-Very briefly, state your claim for WOK/AOK #2. State how it is supported by evidence.
-Very briefly, state your counterclaim for WOK/AOK #2. State how it is supported by evidence.
-State your mini-conclusion.

What to say:
-Explain the claim and how it is supported by evidence. Make it clear how it would answer the KQ.
-Explain the counterclaim and how it is supported by evidence. Make it clear how it would answer the KQ in a different way than your claim did.
-Explain your conclusion and how it ties together the claim and counterclaim.

Slide 6: Development #3 (3.5 minutes)

On your slide:
-Very briefly, state your claim for WOK/AOK #3. State how it is supported by evidence.
-Very briefly, state your counterclaim for WOK/AOK #3. State how it is supported by evidence.
-State your mini-conclusion.

What to say:
-Explain the claim and how it is supported by evidence. Make it clear how it would answer the KQ.
-Explain the counterclaim and how it is supported by evidence. Make it clear how it would answer the KQ in a different way than your claim did.
-Explain your conclusion and how it ties together the claim and counterclaim.

Slide 7: Conclusion (3 minutes)

On your slide:
-Write down your conclusion.
-Write down a possible flaw in your conclusion.

What to say:
-Explain your conclusion.
-Explain how this conclusion is supported by the insights you’ve drawn along the way (in your mini-conclusions).
-Explain the possible weakness or a flaw in your conclusion.
-Explain an example of someone from a different perspective (a different gender, age, time, or culture) who might disagree with this conclusion.

Slide 8: Link back to the RLS (3.5 minutes)

On your slide:
-Write 2 interesting ways that your conclusion applies to the RLS.
-Write down two other real life situations (which are perhaps related). If possible provide pictures for these two other situations, so they can be quickly understood. One of these should be personal to you (something one of you encountered) and another which is more of a shared experience.

What to say:
-Clarify how your conclusion applies to the RLS.
-Explain how this conclusion can help to explain 2 other real life situations you have on your slide.

Of course you are not required to follow this structure (unless your teacher says otherwise), but it is recommended. Everything in this structure is there for a very good reason.

Footer

I also recommend that every slide from #3 onward should have your KQ written on the bottom of it, as a footer. This will make it easier for the audience to relate your various insights to the knowledge question.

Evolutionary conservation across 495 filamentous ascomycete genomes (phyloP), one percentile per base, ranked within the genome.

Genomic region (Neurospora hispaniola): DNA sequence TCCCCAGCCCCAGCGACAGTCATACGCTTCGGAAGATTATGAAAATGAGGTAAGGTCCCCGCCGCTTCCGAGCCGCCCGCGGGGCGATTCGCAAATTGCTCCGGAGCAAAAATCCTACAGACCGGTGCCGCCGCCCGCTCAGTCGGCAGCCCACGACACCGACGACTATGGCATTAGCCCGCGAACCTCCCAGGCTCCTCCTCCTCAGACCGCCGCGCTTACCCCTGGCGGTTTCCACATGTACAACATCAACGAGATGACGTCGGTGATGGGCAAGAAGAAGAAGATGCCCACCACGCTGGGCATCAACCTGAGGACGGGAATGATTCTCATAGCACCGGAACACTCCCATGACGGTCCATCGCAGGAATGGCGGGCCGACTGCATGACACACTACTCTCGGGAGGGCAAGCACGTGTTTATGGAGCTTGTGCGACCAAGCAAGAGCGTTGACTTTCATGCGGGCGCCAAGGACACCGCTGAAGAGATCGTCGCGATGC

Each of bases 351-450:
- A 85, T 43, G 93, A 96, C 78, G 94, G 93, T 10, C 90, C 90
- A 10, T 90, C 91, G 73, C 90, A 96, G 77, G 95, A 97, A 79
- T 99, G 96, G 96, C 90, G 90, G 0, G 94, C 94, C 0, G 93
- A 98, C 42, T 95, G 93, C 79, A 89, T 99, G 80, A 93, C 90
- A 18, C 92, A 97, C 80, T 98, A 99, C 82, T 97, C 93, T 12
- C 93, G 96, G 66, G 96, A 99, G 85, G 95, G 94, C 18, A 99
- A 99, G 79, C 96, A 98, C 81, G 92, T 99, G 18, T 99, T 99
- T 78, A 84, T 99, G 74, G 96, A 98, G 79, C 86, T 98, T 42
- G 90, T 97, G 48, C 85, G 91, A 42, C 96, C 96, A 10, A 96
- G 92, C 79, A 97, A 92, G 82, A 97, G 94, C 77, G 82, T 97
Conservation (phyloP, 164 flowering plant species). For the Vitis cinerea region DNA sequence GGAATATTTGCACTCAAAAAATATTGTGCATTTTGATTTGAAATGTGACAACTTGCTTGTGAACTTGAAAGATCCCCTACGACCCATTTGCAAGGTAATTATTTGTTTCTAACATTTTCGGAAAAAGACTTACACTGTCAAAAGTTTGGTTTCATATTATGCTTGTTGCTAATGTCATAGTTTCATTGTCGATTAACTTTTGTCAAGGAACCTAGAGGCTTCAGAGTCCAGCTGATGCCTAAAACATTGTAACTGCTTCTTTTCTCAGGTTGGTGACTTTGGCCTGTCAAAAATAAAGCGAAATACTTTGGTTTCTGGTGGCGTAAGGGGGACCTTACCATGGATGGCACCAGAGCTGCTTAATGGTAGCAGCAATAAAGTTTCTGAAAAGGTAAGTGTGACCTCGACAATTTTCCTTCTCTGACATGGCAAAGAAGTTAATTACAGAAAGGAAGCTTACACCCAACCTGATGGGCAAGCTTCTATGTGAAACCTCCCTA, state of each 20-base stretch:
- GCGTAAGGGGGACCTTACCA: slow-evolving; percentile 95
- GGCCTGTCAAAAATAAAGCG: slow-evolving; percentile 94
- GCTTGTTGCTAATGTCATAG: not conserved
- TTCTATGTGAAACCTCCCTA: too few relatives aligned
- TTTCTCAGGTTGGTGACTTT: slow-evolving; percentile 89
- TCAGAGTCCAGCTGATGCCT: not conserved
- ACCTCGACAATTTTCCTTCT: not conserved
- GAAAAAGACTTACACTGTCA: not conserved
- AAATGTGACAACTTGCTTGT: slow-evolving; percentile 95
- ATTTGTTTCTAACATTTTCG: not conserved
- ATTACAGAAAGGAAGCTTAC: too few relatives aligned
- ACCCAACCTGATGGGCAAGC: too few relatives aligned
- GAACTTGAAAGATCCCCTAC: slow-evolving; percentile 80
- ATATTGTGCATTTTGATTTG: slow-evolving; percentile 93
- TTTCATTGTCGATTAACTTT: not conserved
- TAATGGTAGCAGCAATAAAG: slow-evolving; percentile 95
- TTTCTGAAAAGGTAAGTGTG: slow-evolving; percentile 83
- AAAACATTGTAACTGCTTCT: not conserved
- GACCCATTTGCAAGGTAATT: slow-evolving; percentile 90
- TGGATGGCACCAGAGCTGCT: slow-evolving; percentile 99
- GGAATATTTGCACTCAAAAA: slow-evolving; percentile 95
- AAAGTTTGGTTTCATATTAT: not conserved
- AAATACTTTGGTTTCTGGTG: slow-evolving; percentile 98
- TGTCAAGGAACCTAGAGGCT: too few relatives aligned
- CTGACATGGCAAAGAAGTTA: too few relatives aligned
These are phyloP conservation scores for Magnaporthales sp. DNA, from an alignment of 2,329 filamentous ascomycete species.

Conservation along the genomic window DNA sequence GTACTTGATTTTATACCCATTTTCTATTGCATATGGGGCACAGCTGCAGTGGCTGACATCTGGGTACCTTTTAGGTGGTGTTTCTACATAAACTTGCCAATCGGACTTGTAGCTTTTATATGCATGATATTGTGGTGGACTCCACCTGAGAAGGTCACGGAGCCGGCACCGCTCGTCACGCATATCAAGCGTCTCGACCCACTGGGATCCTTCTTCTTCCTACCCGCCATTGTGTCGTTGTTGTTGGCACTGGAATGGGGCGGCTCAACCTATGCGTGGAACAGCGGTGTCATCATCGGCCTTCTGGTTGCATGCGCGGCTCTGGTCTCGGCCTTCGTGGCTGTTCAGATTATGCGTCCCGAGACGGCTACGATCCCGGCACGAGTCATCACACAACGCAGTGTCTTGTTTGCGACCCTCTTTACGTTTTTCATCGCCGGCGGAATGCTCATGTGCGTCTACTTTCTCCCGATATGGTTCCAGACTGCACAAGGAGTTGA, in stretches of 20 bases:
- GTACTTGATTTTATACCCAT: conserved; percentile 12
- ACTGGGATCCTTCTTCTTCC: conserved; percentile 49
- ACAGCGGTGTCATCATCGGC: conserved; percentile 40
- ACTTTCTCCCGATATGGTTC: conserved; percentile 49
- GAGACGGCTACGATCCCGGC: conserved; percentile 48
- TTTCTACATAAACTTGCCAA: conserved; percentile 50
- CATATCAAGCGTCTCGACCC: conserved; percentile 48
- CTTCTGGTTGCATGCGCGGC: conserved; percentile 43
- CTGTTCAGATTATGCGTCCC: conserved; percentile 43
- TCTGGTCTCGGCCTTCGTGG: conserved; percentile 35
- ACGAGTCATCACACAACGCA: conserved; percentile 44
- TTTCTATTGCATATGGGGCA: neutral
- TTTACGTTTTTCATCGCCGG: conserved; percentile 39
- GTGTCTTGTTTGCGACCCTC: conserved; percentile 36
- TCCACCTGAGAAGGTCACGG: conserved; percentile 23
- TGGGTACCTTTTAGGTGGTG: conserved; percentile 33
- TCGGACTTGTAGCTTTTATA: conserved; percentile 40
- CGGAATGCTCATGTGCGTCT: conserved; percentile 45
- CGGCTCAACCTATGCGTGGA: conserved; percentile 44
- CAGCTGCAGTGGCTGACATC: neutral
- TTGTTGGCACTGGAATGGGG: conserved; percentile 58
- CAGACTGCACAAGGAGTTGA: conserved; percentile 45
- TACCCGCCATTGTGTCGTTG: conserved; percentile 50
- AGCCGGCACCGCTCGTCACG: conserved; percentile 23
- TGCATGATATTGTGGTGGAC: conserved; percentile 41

Signposting

Finally, to help to make sure that the person marking you gives you full credit, it’s useful to do what we call signposting. This means, using the exact key words the marker was trained to look for. Professionals do this all the time. Their use of specialist language signals to their colleagues that they know what they’re talking about. So try to speak like a TOK teacher basically. In this case, your marker will respond favourably if you use a fair amount of terminology you learned in the course. For example, use the term perspective. So you might say, “from the perspective of a historian..” rather than saying, “Historians believe that…” –just to get that word in there.

That’s it!

Thanks for reading and good luck with everything!

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91 Responses to How to Structure a Theory of Knowledge (TOK) Presentation

  1. Tim Woods says:

    Hi Minna,

    Yes, a claim is basically a partial answer to the KQ. If your KQ is “To what extent is intuition a reliable source of knowledge in arts and natural sciences?” your first CLAIM might be that intuition is mostly reliable in arts.

  2. Tim Woods says:

    Hi Leonardo. Obviously, with three people you have more time, but you don’t necessarily need to change the number of developments. These days we’re recommending that students go deeper and deeper with developments (i.e. is normally more, well I guess “fewer is more” is the grammatically correct way to say that.). Anyway, I would consider sticking with the exact same format and just taking more time with each development. Many groups of two just do 2 developments these days.

  3. Arda Baytaroglu says:

    Hello Mr. Woods. My presentation is about Euthanasia, I use Ethics and Religion as AOK and Emotion as WOK. But can you give me an example about how to connect Emotion and Religion to each other. If you can tell me immediately, I would be appreciated. Thanks so much.

    • Tim Woods says:

      Hi Arda, Well I can think of a lot of examples. The best example would be something that is perhaps personal to you. Do you consider yourself religious? If so, have you ever felt that your emotions have given you insights into truths within your religion?

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  5. Tim Woods says: